WASHINGTON — In the fall of 2008, an unlikely alliance of lawmakers, regulators and Bush administration officials banded together to rescue an economy they feared was hours away from collapse. They also unwittingly reshaped American politics, unleashing a populist furor that lingers in both parties to this day.
More than a decade later, those same political forces are shadowing a new debate over emergency government spending — only with far more taxpayer money at stake and even greater uncertainty over Americans’ futures.
On the table: a nearly $2 trillion rescue package for major industries, small businesses and individuals impacted by the fast-moving coronavirus.
Though more emergency money could be needed, this package is already larger than the $700 billion bank bailout President George W. Bush requested in 2008 and the almost $800 billion his successor, President Barack Obama, sought in stimulus in 2009. That response stabilized the economy, but upended politics and helped fuel President Donald Trump’s path to power.
The circumstances that led to each extraordinary moment are different, one a financial crisis prompted by risky Wall Street investments, the other a pandemic that has crippled airlines, restaurants and scores of other businesses. But they both put the onus on Washington to act quickly to address complex matters, leaving leaders with decisions that could define their careers.
“Heads snap up pretty quickly when they remember how deeply angry the American people were about a no-strings bailout that rewarded executives and shareholders while families continued to suffer,” Massachusetts Sen. Elizabeth Warren, one of the most prominent political figures to emerge from the progressive awakening that followed the Wall Street bailout, said in an interview.
Warren is among the Democrats pushing for restrictions on big businesses that receive a government bailout and for pledges to keep workers on payroll. She joined other Senate Democrats on Sunday night in blocking the $2 trillion measure, arguing that there would be little oversight of the companies propped up with taxpayer money.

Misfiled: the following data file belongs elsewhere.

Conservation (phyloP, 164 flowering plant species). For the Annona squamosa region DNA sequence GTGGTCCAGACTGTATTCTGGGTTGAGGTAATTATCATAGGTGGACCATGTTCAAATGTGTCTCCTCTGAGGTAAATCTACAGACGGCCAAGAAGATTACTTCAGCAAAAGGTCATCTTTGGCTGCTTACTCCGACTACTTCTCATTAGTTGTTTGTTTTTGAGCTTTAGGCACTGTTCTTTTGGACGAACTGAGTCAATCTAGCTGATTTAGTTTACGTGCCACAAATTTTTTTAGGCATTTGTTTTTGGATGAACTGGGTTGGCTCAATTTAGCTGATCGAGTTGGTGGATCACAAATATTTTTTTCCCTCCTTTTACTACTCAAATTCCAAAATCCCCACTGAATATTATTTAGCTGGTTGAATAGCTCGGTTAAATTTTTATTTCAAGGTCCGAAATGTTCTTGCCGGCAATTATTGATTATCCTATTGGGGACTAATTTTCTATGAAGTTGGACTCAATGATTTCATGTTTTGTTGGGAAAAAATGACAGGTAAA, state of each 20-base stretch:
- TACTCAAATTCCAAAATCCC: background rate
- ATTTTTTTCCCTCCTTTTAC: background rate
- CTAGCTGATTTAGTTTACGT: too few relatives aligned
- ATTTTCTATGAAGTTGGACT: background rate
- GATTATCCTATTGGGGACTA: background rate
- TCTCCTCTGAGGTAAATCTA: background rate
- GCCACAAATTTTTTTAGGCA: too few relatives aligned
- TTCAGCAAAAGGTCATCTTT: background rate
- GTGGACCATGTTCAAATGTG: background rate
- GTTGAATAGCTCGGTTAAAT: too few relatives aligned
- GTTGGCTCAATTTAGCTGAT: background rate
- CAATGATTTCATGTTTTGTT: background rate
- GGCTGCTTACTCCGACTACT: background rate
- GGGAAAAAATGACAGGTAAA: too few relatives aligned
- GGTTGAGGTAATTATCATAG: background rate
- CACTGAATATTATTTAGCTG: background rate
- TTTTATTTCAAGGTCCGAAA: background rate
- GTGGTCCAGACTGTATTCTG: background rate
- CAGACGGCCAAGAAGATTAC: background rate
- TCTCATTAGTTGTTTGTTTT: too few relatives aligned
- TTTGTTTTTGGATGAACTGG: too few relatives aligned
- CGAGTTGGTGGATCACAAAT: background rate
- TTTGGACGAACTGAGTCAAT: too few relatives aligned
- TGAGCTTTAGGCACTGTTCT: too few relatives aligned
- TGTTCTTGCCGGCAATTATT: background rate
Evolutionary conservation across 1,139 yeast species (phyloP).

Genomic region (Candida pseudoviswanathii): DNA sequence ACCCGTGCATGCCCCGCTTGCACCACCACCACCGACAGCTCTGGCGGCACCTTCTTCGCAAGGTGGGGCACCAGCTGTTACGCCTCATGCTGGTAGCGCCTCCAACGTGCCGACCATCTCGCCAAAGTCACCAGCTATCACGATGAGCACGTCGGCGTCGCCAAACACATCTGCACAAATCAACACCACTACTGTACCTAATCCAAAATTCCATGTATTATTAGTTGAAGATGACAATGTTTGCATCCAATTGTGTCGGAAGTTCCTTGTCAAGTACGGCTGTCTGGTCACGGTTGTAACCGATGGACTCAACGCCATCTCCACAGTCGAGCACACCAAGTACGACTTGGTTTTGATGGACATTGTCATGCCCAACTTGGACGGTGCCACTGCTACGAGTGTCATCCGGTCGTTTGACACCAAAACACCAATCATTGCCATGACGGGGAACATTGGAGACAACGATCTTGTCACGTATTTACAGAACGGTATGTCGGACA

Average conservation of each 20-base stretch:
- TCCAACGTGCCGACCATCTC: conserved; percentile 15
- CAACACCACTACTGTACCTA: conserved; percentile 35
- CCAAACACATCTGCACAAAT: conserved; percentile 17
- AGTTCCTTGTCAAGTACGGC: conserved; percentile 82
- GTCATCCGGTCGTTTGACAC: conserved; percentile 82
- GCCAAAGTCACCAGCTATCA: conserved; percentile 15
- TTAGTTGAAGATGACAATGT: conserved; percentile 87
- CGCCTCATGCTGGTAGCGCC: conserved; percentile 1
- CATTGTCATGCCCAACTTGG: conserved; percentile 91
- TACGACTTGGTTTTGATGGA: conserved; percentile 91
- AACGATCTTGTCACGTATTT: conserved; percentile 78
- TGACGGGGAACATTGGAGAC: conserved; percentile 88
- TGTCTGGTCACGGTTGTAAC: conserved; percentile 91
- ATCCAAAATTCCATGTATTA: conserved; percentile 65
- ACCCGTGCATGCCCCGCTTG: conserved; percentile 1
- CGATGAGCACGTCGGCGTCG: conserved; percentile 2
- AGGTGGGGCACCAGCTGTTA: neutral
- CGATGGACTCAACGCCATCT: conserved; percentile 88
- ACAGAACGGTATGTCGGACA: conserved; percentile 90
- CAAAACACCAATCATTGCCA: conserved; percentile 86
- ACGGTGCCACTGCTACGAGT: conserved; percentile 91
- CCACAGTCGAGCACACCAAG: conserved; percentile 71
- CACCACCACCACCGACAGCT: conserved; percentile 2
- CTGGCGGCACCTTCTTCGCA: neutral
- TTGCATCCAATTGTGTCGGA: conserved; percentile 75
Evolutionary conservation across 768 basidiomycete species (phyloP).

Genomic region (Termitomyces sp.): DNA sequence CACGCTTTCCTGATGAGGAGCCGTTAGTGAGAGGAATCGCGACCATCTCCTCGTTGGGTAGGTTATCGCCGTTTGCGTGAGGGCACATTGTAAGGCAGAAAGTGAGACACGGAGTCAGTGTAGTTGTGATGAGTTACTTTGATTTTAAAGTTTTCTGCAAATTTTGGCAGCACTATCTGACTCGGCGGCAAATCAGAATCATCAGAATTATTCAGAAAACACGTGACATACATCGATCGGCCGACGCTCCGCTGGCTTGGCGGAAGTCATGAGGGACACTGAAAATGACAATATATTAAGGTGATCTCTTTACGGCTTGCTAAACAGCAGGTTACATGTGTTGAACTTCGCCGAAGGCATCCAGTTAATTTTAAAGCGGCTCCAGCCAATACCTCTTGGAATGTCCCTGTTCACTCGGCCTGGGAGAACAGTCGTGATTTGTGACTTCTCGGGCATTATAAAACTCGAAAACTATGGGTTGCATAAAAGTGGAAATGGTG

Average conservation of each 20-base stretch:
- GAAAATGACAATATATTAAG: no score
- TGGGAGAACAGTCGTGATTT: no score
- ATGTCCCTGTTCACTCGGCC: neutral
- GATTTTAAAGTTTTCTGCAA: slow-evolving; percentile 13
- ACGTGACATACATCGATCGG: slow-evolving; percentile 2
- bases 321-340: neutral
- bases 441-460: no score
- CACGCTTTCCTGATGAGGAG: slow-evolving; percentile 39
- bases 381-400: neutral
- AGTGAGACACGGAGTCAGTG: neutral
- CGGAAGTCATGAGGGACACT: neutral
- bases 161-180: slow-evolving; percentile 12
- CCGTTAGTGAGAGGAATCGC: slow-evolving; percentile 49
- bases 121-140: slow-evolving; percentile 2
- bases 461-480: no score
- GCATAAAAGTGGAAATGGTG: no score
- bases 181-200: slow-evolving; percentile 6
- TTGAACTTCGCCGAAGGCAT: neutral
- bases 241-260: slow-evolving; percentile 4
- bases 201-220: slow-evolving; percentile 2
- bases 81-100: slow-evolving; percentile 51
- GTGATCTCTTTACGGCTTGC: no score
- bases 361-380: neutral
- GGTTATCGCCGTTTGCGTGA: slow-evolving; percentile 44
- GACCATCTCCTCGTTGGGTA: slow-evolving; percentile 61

There’s also worry about the scope — and political cost — of the pending bailouts among some on the right as the Trump administration and lawmakers continue negotiations.
Trump said Sunday he wanted to ensure that any company that received public money couldn’t use it to buy back their stock and raise its value. The Senate bill, written by Republicans, includes a ban on stock buybacks that has been criticized as weak.
“I may be Republican but I don’t like that,” Trump said. But he angered many Democrats by refusing to rule out the possibility that his family’s company, which runs hotels and resorts, might receive government funds.
Nikki Haley, the former Trump Cabinet official and a likely GOP presidential hopeful in 2024, announced last week that she was stepping down from the board of Boeing because she was uncomfortable with the company’s decision to seek government help.
“I cannot support a move to lean on the federal government for a stimulus or a bailout that prioritizes our company over others and relies on taxpayers to guarantee our financial position,” Haley wrote in announcing her decision. “I have long held strong convictions that this is not the role of government.”
Warren, Trump and Haley represent the poles of the populist waves that swept through both parties after the Great Recession.
On the left, Warren and Sen. Bernie Sanders argued against a system “rigged” in favor of the wealthy, called for breaking up large companies, and championed proposals to replace private businesses, such as the health insurance industry, with government-run programs. Though their positions are still deemed outside the mainstream by many Democrats — and Sanders could soon follow Warren in ending his presidential campaign — they have succeeded in pushing their party further to the left over the past decade.